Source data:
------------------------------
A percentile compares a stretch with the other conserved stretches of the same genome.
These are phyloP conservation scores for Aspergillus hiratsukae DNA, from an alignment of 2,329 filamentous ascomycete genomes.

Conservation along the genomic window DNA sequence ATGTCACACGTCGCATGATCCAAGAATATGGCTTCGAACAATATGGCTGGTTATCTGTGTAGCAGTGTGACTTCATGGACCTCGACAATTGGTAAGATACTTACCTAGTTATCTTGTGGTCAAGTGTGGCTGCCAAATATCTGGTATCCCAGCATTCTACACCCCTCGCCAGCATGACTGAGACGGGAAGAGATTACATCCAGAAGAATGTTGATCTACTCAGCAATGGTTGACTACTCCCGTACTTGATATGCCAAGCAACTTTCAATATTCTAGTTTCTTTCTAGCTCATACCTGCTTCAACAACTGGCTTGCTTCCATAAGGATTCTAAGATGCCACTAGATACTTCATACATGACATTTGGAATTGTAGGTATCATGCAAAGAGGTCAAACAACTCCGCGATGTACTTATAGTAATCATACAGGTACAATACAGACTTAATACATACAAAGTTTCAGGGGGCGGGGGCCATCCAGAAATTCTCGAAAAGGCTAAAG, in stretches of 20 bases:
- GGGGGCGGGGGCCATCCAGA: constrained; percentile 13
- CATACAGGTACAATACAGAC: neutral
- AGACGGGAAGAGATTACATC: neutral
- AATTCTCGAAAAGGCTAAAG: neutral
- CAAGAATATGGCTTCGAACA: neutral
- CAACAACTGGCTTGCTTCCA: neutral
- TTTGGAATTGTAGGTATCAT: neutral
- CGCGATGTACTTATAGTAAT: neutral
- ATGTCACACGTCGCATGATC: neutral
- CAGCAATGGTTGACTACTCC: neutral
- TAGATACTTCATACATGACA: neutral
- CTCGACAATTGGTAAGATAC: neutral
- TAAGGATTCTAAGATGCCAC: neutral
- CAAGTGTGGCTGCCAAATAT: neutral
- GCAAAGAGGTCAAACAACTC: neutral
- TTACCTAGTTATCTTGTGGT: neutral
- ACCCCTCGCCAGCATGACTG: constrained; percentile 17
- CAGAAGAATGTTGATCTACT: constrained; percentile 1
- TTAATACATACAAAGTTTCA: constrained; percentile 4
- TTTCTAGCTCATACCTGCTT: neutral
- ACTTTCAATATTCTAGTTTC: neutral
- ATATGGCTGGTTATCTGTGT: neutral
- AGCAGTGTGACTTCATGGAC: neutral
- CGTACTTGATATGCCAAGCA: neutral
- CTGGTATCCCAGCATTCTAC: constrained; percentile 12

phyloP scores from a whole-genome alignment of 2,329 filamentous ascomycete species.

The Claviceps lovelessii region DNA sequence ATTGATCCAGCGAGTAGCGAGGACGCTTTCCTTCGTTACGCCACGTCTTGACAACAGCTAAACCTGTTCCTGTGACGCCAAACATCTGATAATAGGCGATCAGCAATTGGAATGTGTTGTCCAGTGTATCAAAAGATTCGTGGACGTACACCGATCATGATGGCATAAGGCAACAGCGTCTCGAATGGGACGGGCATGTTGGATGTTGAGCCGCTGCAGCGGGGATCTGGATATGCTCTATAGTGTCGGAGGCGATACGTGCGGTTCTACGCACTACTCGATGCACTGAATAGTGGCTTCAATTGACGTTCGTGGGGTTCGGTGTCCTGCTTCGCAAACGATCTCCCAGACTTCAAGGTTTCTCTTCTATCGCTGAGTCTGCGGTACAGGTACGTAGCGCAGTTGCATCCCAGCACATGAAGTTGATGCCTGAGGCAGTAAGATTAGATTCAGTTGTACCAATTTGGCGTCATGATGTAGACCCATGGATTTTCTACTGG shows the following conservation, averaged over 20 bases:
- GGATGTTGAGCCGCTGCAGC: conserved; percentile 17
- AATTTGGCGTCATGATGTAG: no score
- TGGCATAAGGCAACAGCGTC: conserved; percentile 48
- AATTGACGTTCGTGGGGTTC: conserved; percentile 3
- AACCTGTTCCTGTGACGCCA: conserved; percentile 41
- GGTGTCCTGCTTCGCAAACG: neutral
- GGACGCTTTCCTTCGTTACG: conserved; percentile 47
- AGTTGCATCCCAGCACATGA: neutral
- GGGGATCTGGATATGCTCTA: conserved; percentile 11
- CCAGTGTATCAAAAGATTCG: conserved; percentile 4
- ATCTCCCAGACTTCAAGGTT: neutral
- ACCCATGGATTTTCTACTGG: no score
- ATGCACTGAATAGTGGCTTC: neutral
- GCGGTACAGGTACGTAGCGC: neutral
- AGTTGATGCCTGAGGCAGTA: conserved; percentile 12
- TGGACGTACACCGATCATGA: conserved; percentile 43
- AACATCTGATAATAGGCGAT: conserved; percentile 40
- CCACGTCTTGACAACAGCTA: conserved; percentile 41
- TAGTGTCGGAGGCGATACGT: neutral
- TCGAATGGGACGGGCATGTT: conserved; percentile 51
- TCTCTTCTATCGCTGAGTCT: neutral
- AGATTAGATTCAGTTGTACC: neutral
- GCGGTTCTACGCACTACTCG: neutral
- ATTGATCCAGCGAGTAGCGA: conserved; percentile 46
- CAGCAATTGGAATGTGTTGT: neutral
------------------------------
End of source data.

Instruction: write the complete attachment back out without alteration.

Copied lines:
A percentile compares a stretch with the other conserved stretches of the same genome.
These are phyloP conservation scores for Aspergillus hiratsukae DNA, from an alignment of 2,329 filamentous ascomycete genomes.

Conservation along the genomic window DNA sequence ATGTCACACGTCGCATGATCCAAGAATATGGCTTCGAACAATATGGCTGGTTATCTGTGTAGCAGTGTGACTTCATGGACCTCGACAATTGGTAAGATACTTACCTAGTTATCTTGTGGTCAAGTGTGGCTGCCAAATATCTGGTATCCCAGCATTCTACACCCCTCGCCAGCATGACTGAGACGGGAAGAGATTACATCCAGAAGAATGTTGATCTACTCAGCAATGGTTGACTACTCCCGTACTTGATATGCCAAGCAACTTTCAATATTCTAGTTTCTTTCTAGCTCATACCTGCTTCAACAACTGGCTTGCTTCCATAAGGATTCTAAGATGCCACTAGATACTTCATACATGACATTTGGAATTGTAGGTATCATGCAAAGAGGTCAAACAACTCCGCGATGTACTTATAGTAATCATACAGGTACAATACAGACTTAATACATACAAAGTTTCAGGGGGCGGGGGCCATCCAGAAATTCTCGAAAAGGCTAAAG, in stretches of 20 bases:
- GGGGGCGGGGGCCATCCAGA: constrained; percentile 13
- CATACAGGTACAATACAGAC: neutral
- AGACGGGAAGAGATTACATC: neutral
- AATTCTCGAAAAGGCTAAAG: neutral
- CAAGAATATGGCTTCGAACA: neutral
- CAACAACTGGCTTGCTTCCA: neutral
- TTTGGAATTGTAGGTATCAT: neutral
- CGCGATGTACTTATAGTAAT: neutral
- ATGTCACACGTCGCATGATC: neutral
- CAGCAATGGTTGACTACTCC: neutral
- TAGATACTTCATACATGACA: neutral
- CTCGACAATTGGTAAGATAC: neutral
- TAAGGATTCTAAGATGCCAC: neutral
- CAAGTGTGGCTGCCAAATAT: neutral
- GCAAAGAGGTCAAACAACTC: neutral
- TTACCTAGTTATCTTGTGGT: neutral
- ACCCCTCGCCAGCATGACTG: constrained; percentile 17
- CAGAAGAATGTTGATCTACT: constrained; percentile 1
- TTAATACATACAAAGTTTCA: constrained; percentile 4
- TTTCTAGCTCATACCTGCTT: neutral
- ACTTTCAATATTCTAGTTTC: neutral
- ATATGGCTGGTTATCTGTGT: neutral
- AGCAGTGTGACTTCATGGAC: neutral
- CGTACTTGATATGCCAAGCA: neutral
- CTGGTATCCCAGCATTCTAC: constrained; percentile 12

phyloP scores from a whole-genome alignment of 2,329 filamentous ascomycete species.

The Claviceps lovelessii region DNA sequence ATTGATCCAGCGAGTAGCGAGGACGCTTTCCTTCGTTACGCCACGTCTTGACAACAGCTAAACCTGTTCCTGTGACGCCAAACATCTGATAATAGGCGATCAGCAATTGGAATGTGTTGTCCAGTGTATCAAAAGATTCGTGGACGTACACCGATCATGATGGCATAAGGCAACAGCGTCTCGAATGGGACGGGCATGTTGGATGTTGAGCCGCTGCAGCGGGGATCTGGATATGCTCTATAGTGTCGGAGGCGATACGTGCGGTTCTACGCACTACTCGATGCACTGAATAGTGGCTTCAATTGACGTTCGTGGGGTTCGGTGTCCTGCTTCGCAAACGATCTCCCAGACTTCAAGGTTTCTCTTCTATCGCTGAGTCTGCGGTACAGGTACGTAGCGCAGTTGCATCCCAGCACATGAAGTTGATGCCTGAGGCAGTAAGATTAGATTCAGTTGTACCAATTTGGCGTCATGATGTAGACCCATGGATTTTCTACTGG shows the following conservation, averaged over 20 bases:
- GGATGTTGAGCCGCTGCAGC: conserved; percentile 17
- AATTTGGCGTCATGATGTAG: no score
- TGGCATAAGGCAACAGCGTC: conserved; percentile 48
- AATTGACGTTCGTGGGGTTC: conserved; percentile 3
- AACCTGTTCCTGTGACGCCA: conserved; percentile 41
- GGTGTCCTGCTTCGCAAACG: neutral
- GGACGCTTTCCTTCGTTACG: conserved; percentile 47
- AGTTGCATCCCAGCACATGA: neutral
- GGGGATCTGGATATGCTCTA: conserved; percentile 11
- CCAGTGTATCAAAAGATTCG: conserved; percentile 4
- ATCTCCCAGACTTCAAGGTT: neutral
- ACCCATGGATTTTCTACTGG: no score
- ATGCACTGAATAGTGGCTTC: neutral
- GCGGTACAGGTACGTAGCGC: neutral
- AGTTGATGCCTGAGGCAGTA: conserved; percentile 12
- TGGACGTACACCGATCATGA: conserved; percentile 43
- AACATCTGATAATAGGCGAT: conserved; percentile 40
- CCACGTCTTGACAACAGCTA: conserved; percentile 41
- TAGTGTCGGAGGCGATACGT: neutral
- TCGAATGGGACGGGCATGTT: conserved; percentile 51
- TCTCTTCTATCGCTGAGTCT: neutral
- AGATTAGATTCAGTTGTACC: neutral
- GCGGTTCTACGCACTACTCG: neutral
- ATTGATCCAGCGAGTAGCGA: conserved; percentile 46
- CAGCAATTGGAATGTGTTGT: neutral